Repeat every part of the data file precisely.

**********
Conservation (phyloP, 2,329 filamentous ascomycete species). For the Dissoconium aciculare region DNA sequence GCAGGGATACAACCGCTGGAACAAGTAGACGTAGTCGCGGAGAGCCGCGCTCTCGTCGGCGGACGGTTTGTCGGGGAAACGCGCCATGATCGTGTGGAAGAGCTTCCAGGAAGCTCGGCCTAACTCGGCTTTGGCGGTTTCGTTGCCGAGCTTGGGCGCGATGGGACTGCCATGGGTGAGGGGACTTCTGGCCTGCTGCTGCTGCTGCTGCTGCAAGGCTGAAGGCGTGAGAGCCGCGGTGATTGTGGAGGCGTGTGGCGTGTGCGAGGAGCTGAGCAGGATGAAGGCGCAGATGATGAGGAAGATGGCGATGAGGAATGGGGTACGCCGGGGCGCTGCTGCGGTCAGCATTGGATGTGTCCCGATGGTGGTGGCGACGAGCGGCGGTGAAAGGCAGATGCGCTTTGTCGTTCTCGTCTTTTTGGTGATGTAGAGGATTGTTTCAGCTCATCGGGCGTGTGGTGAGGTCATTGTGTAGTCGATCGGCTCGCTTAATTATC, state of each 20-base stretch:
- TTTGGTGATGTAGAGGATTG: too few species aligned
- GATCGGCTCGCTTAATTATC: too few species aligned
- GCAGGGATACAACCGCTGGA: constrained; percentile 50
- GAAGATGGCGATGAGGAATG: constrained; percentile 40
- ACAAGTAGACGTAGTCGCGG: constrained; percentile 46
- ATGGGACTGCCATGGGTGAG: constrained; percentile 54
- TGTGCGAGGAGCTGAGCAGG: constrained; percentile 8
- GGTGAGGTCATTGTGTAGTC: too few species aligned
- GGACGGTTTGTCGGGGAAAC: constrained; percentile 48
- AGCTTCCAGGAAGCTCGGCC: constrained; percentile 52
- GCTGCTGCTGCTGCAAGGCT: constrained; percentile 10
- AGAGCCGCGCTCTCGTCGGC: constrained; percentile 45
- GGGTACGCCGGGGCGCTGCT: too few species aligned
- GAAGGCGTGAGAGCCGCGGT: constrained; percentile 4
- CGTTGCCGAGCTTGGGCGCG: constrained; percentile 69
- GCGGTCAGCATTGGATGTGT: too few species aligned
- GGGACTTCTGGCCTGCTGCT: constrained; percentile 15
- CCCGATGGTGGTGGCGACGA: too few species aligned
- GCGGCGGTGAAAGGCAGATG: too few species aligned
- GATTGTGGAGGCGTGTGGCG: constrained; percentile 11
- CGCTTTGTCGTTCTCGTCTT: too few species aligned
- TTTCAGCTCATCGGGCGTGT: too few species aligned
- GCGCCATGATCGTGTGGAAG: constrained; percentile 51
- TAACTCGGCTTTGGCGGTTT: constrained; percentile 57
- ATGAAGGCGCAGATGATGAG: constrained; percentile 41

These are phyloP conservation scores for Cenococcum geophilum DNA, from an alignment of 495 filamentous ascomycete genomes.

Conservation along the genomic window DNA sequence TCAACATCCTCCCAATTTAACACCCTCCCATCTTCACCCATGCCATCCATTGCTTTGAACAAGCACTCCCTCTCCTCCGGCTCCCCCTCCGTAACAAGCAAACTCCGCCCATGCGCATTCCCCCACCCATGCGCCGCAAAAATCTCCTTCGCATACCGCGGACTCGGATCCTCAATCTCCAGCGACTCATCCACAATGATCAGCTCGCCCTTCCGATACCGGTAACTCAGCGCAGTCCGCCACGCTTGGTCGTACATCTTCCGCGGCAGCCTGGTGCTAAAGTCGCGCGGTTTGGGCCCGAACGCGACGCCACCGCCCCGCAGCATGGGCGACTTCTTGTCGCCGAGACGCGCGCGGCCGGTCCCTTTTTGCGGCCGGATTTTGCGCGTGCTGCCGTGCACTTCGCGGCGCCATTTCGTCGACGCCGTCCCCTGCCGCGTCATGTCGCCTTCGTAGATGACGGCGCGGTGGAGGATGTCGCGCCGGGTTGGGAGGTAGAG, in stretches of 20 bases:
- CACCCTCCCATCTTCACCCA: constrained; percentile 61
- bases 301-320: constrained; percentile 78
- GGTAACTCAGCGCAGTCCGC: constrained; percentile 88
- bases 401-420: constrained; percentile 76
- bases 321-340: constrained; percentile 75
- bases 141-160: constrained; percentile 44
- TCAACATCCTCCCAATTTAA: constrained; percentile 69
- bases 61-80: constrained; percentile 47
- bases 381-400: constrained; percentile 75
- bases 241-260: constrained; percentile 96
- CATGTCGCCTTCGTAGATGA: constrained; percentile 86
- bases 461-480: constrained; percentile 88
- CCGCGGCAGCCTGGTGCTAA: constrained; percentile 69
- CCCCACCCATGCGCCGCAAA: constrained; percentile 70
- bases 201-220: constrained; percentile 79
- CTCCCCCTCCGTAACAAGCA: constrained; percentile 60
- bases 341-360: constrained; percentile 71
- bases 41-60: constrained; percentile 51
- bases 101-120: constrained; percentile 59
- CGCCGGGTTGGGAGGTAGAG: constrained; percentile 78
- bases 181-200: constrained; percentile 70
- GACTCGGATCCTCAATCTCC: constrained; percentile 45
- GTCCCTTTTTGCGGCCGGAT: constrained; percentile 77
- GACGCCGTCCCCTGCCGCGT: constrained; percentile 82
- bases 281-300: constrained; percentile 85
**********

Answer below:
Conservation (phyloP, 2,329 filamentous ascomycete species). For the Dissoconium aciculare region DNA sequence GCAGGGATACAACCGCTGGAACAAGTAGACGTAGTCGCGGAGAGCCGCGCTCTCGTCGGCGGACGGTTTGTCGGGGAAACGCGCCATGATCGTGTGGAAGAGCTTCCAGGAAGCTCGGCCTAACTCGGCTTTGGCGGTTTCGTTGCCGAGCTTGGGCGCGATGGGACTGCCATGGGTGAGGGGACTTCTGGCCTGCTGCTGCTGCTGCTGCTGCAAGGCTGAAGGCGTGAGAGCCGCGGTGATTGTGGAGGCGTGTGGCGTGTGCGAGGAGCTGAGCAGGATGAAGGCGCAGATGATGAGGAAGATGGCGATGAGGAATGGGGTACGCCGGGGCGCTGCTGCGGTCAGCATTGGATGTGTCCCGATGGTGGTGGCGACGAGCGGCGGTGAAAGGCAGATGCGCTTTGTCGTTCTCGTCTTTTTGGTGATGTAGAGGATTGTTTCAGCTCATCGGGCGTGTGGTGAGGTCATTGTGTAGTCGATCGGCTCGCTTAATTATC, state of each 20-base stretch:
- TTTGGTGATGTAGAGGATTG: too few species aligned
- GATCGGCTCGCTTAATTATC: too few species aligned
- GCAGGGATACAACCGCTGGA: constrained; percentile 50
- GAAGATGGCGATGAGGAATG: constrained; percentile 40
- ACAAGTAGACGTAGTCGCGG: constrained; percentile 46
- ATGGGACTGCCATGGGTGAG: constrained; percentile 54
- TGTGCGAGGAGCTGAGCAGG: constrained; percentile 8
- GGTGAGGTCATTGTGTAGTC: too few species aligned
- GGACGGTTTGTCGGGGAAAC: constrained; percentile 48
- AGCTTCCAGGAAGCTCGGCC: constrained; percentile 52
- GCTGCTGCTGCTGCAAGGCT: constrained; percentile 10
- AGAGCCGCGCTCTCGTCGGC: constrained; percentile 45
- GGGTACGCCGGGGCGCTGCT: too few species aligned
- GAAGGCGTGAGAGCCGCGGT: constrained; percentile 4
- CGTTGCCGAGCTTGGGCGCG: constrained; percentile 69
- GCGGTCAGCATTGGATGTGT: too few species aligned
- GGGACTTCTGGCCTGCTGCT: constrained; percentile 15
- CCCGATGGTGGTGGCGACGA: too few species aligned
- GCGGCGGTGAAAGGCAGATG: too few species aligned
- GATTGTGGAGGCGTGTGGCG: constrained; percentile 11
- CGCTTTGTCGTTCTCGTCTT: too few species aligned
- TTTCAGCTCATCGGGCGTGT: too few species aligned
- GCGCCATGATCGTGTGGAAG: constrained; percentile 51
- TAACTCGGCTTTGGCGGTTT: constrained; percentile 57
- ATGAAGGCGCAGATGATGAG: constrained; percentile 41

These are phyloP conservation scores for Cenococcum geophilum DNA, from an alignment of 495 filamentous ascomycete genomes.

Conservation along the genomic window DNA sequence TCAACATCCTCCCAATTTAACACCCTCCCATCTTCACCCATGCCATCCATTGCTTTGAACAAGCACTCCCTCTCCTCCGGCTCCCCCTCCGTAACAAGCAAACTCCGCCCATGCGCATTCCCCCACCCATGCGCCGCAAAAATCTCCTTCGCATACCGCGGACTCGGATCCTCAATCTCCAGCGACTCATCCACAATGATCAGCTCGCCCTTCCGATACCGGTAACTCAGCGCAGTCCGCCACGCTTGGTCGTACATCTTCCGCGGCAGCCTGGTGCTAAAGTCGCGCGGTTTGGGCCCGAACGCGACGCCACCGCCCCGCAGCATGGGCGACTTCTTGTCGCCGAGACGCGCGCGGCCGGTCCCTTTTTGCGGCCGGATTTTGCGCGTGCTGCCGTGCACTTCGCGGCGCCATTTCGTCGACGCCGTCCCCTGCCGCGTCATGTCGCCTTCGTAGATGACGGCGCGGTGGAGGATGTCGCGCCGGGTTGGGAGGTAGAG, in stretches of 20 bases:
- CACCCTCCCATCTTCACCCA: constrained; percentile 61
- bases 301-320: constrained; percentile 78
- GGTAACTCAGCGCAGTCCGC: constrained; percentile 88
- bases 401-420: constrained; percentile 76
- bases 321-340: constrained; percentile 75
- bases 141-160: constrained; percentile 44
- TCAACATCCTCCCAATTTAA: constrained; percentile 69
- bases 61-80: constrained; percentile 47
- bases 381-400: constrained; percentile 75
- bases 241-260: constrained; percentile 96
- CATGTCGCCTTCGTAGATGA: constrained; percentile 86
- bases 461-480: constrained; percentile 88
- CCGCGGCAGCCTGGTGCTAA: constrained; percentile 69
- CCCCACCCATGCGCCGCAAA: constrained; percentile 70
- bases 201-220: constrained; percentile 79
- CTCCCCCTCCGTAACAAGCA: constrained; percentile 60
- bases 341-360: constrained; percentile 71
- bases 41-60: constrained; percentile 51
- bases 101-120: constrained; percentile 59
- CGCCGGGTTGGGAGGTAGAG: constrained; percentile 78
- bases 181-200: constrained; percentile 70
- GACTCGGATCCTCAATCTCC: constrained; percentile 45
- GTCCCTTTTTGCGGCCGGAT: constrained; percentile 77
- GACGCCGTCCCCTGCCGCGT: constrained; percentile 82
- bases 281-300: constrained; percentile 85